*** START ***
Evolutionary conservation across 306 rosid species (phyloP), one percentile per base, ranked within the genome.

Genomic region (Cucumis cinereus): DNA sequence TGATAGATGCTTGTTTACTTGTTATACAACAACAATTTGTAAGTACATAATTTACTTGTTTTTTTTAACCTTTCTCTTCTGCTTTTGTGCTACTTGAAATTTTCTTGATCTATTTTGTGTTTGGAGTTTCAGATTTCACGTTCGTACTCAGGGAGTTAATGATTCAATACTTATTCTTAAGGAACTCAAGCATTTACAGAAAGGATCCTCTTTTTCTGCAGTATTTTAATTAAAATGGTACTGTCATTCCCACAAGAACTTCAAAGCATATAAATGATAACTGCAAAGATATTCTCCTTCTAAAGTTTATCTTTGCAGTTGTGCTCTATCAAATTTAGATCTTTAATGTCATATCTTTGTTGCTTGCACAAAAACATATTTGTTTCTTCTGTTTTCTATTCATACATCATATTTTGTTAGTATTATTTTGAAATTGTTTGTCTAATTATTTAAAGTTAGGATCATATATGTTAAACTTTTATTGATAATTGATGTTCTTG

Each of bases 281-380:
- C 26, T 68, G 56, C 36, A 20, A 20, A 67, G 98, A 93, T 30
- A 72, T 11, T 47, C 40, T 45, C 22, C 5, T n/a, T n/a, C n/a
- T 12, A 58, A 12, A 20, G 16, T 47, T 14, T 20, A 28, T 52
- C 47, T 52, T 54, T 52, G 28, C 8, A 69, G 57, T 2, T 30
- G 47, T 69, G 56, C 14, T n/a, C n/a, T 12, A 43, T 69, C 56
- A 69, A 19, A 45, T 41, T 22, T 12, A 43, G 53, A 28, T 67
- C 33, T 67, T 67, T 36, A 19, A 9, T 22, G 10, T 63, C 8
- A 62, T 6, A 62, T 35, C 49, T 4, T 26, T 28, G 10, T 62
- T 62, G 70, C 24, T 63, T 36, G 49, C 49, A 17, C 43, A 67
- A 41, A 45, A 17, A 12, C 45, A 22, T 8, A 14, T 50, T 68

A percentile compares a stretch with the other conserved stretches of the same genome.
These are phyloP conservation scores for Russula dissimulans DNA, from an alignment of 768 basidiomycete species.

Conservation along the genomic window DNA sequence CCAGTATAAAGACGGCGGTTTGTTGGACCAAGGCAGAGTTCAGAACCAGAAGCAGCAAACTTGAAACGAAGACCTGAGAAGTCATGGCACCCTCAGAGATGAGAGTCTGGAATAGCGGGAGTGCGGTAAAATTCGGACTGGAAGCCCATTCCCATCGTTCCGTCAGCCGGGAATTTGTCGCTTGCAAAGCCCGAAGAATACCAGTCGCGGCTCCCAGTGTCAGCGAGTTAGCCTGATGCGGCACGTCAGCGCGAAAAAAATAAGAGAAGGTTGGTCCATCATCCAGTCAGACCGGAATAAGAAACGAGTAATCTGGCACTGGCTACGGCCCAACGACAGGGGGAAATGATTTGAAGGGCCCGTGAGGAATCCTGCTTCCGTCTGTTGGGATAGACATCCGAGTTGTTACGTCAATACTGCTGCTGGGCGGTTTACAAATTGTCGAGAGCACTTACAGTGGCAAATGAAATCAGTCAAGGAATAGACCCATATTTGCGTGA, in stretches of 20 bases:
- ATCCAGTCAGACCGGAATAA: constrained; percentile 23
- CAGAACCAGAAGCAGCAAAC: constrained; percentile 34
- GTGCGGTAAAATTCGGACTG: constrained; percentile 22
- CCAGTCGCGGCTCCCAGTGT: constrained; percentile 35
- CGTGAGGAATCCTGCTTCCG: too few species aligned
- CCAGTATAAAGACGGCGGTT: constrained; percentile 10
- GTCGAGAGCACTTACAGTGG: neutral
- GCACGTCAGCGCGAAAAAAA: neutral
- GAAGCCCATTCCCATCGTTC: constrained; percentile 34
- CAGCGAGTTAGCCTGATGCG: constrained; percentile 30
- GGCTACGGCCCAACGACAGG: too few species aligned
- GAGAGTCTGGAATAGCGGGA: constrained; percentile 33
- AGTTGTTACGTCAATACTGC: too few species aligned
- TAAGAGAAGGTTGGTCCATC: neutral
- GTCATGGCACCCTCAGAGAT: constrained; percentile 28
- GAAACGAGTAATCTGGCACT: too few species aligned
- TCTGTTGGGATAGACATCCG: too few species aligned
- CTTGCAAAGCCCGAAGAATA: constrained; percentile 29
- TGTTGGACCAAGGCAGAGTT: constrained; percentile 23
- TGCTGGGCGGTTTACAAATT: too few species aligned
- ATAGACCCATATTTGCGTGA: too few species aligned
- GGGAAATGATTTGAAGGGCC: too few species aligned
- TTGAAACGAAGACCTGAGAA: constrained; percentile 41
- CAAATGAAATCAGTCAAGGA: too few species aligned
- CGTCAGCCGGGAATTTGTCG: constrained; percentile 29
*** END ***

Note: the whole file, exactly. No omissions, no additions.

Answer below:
Evolutionary conservation across 306 rosid species (phyloP), one percentile per base, ranked within the genome.

Genomic region (Cucumis cinereus): DNA sequence TGATAGATGCTTGTTTACTTGTTATACAACAACAATTTGTAAGTACATAATTTACTTGTTTTTTTTAACCTTTCTCTTCTGCTTTTGTGCTACTTGAAATTTTCTTGATCTATTTTGTGTTTGGAGTTTCAGATTTCACGTTCGTACTCAGGGAGTTAATGATTCAATACTTATTCTTAAGGAACTCAAGCATTTACAGAAAGGATCCTCTTTTTCTGCAGTATTTTAATTAAAATGGTACTGTCATTCCCACAAGAACTTCAAAGCATATAAATGATAACTGCAAAGATATTCTCCTTCTAAAGTTTATCTTTGCAGTTGTGCTCTATCAAATTTAGATCTTTAATGTCATATCTTTGTTGCTTGCACAAAAACATATTTGTTTCTTCTGTTTTCTATTCATACATCATATTTTGTTAGTATTATTTTGAAATTGTTTGTCTAATTATTTAAAGTTAGGATCATATATGTTAAACTTTTATTGATAATTGATGTTCTTG

Each of bases 281-380:
- C 26, T 68, G 56, C 36, A 20, A 20, A 67, G 98, A 93, T 30
- A 72, T 11, T 47, C 40, T 45, C 22, C 5, T n/a, T n/a, C n/a
- T 12, A 58, A 12, A 20, G 16, T 47, T 14, T 20, A 28, T 52
- C 47, T 52, T 54, T 52, G 28, C 8, A 69, G 57, T 2, T 30
- G 47, T 69, G 56, C 14, T n/a, C n/a, T 12, A 43, T 69, C 56
- A 69, A 19, A 45, T 41, T 22, T 12, A 43, G 53, A 28, T 67
- C 33, T 67, T 67, T 36, A 19, A 9, T 22, G 10, T 63, C 8
- A 62, T 6, A 62, T 35, C 49, T 4, T 26, T 28, G 10, T 62
- T 62, G 70, C 24, T 63, T 36, G 49, C 49, A 17, C 43, A 67
- A 41, A 45, A 17, A 12, C 45, A 22, T 8, A 14, T 50, T 68

A percentile compares a stretch with the other conserved stretches of the same genome.
These are phyloP conservation scores for Russula dissimulans DNA, from an alignment of 768 basidiomycete species.

Conservation along the genomic window DNA sequence CCAGTATAAAGACGGCGGTTTGTTGGACCAAGGCAGAGTTCAGAACCAGAAGCAGCAAACTTGAAACGAAGACCTGAGAAGTCATGGCACCCTCAGAGATGAGAGTCTGGAATAGCGGGAGTGCGGTAAAATTCGGACTGGAAGCCCATTCCCATCGTTCCGTCAGCCGGGAATTTGTCGCTTGCAAAGCCCGAAGAATACCAGTCGCGGCTCCCAGTGTCAGCGAGTTAGCCTGATGCGGCACGTCAGCGCGAAAAAAATAAGAGAAGGTTGGTCCATCATCCAGTCAGACCGGAATAAGAAACGAGTAATCTGGCACTGGCTACGGCCCAACGACAGGGGGAAATGATTTGAAGGGCCCGTGAGGAATCCTGCTTCCGTCTGTTGGGATAGACATCCGAGTTGTTACGTCAATACTGCTGCTGGGCGGTTTACAAATTGTCGAGAGCACTTACAGTGGCAAATGAAATCAGTCAAGGAATAGACCCATATTTGCGTGA, in stretches of 20 bases:
- ATCCAGTCAGACCGGAATAA: constrained; percentile 23
- CAGAACCAGAAGCAGCAAAC: constrained; percentile 34
- GTGCGGTAAAATTCGGACTG: constrained; percentile 22
- CCAGTCGCGGCTCCCAGTGT: constrained; percentile 35
- CGTGAGGAATCCTGCTTCCG: too few species aligned
- CCAGTATAAAGACGGCGGTT: constrained; percentile 10
- GTCGAGAGCACTTACAGTGG: neutral
- GCACGTCAGCGCGAAAAAAA: neutral
- GAAGCCCATTCCCATCGTTC: constrained; percentile 34
- CAGCGAGTTAGCCTGATGCG: constrained; percentile 30
- GGCTACGGCCCAACGACAGG: too few species aligned
- GAGAGTCTGGAATAGCGGGA: constrained; percentile 33
- AGTTGTTACGTCAATACTGC: too few species aligned
- TAAGAGAAGGTTGGTCCATC: neutral
- GTCATGGCACCCTCAGAGAT: constrained; percentile 28
- GAAACGAGTAATCTGGCACT: too few species aligned
- TCTGTTGGGATAGACATCCG: too few species aligned
- CTTGCAAAGCCCGAAGAATA: constrained; percentile 29
- TGTTGGACCAAGGCAGAGTT: constrained; percentile 23
- TGCTGGGCGGTTTACAAATT: too few species aligned
- ATAGACCCATATTTGCGTGA: too few species aligned
- GGGAAATGATTTGAAGGGCC: too few species aligned
- TTGAAACGAAGACCTGAGAA: constrained; percentile 41
- CAAATGAAATCAGTCAAGGA: too few species aligned
- CGTCAGCCGGGAATTTGTCG: constrained; percentile 29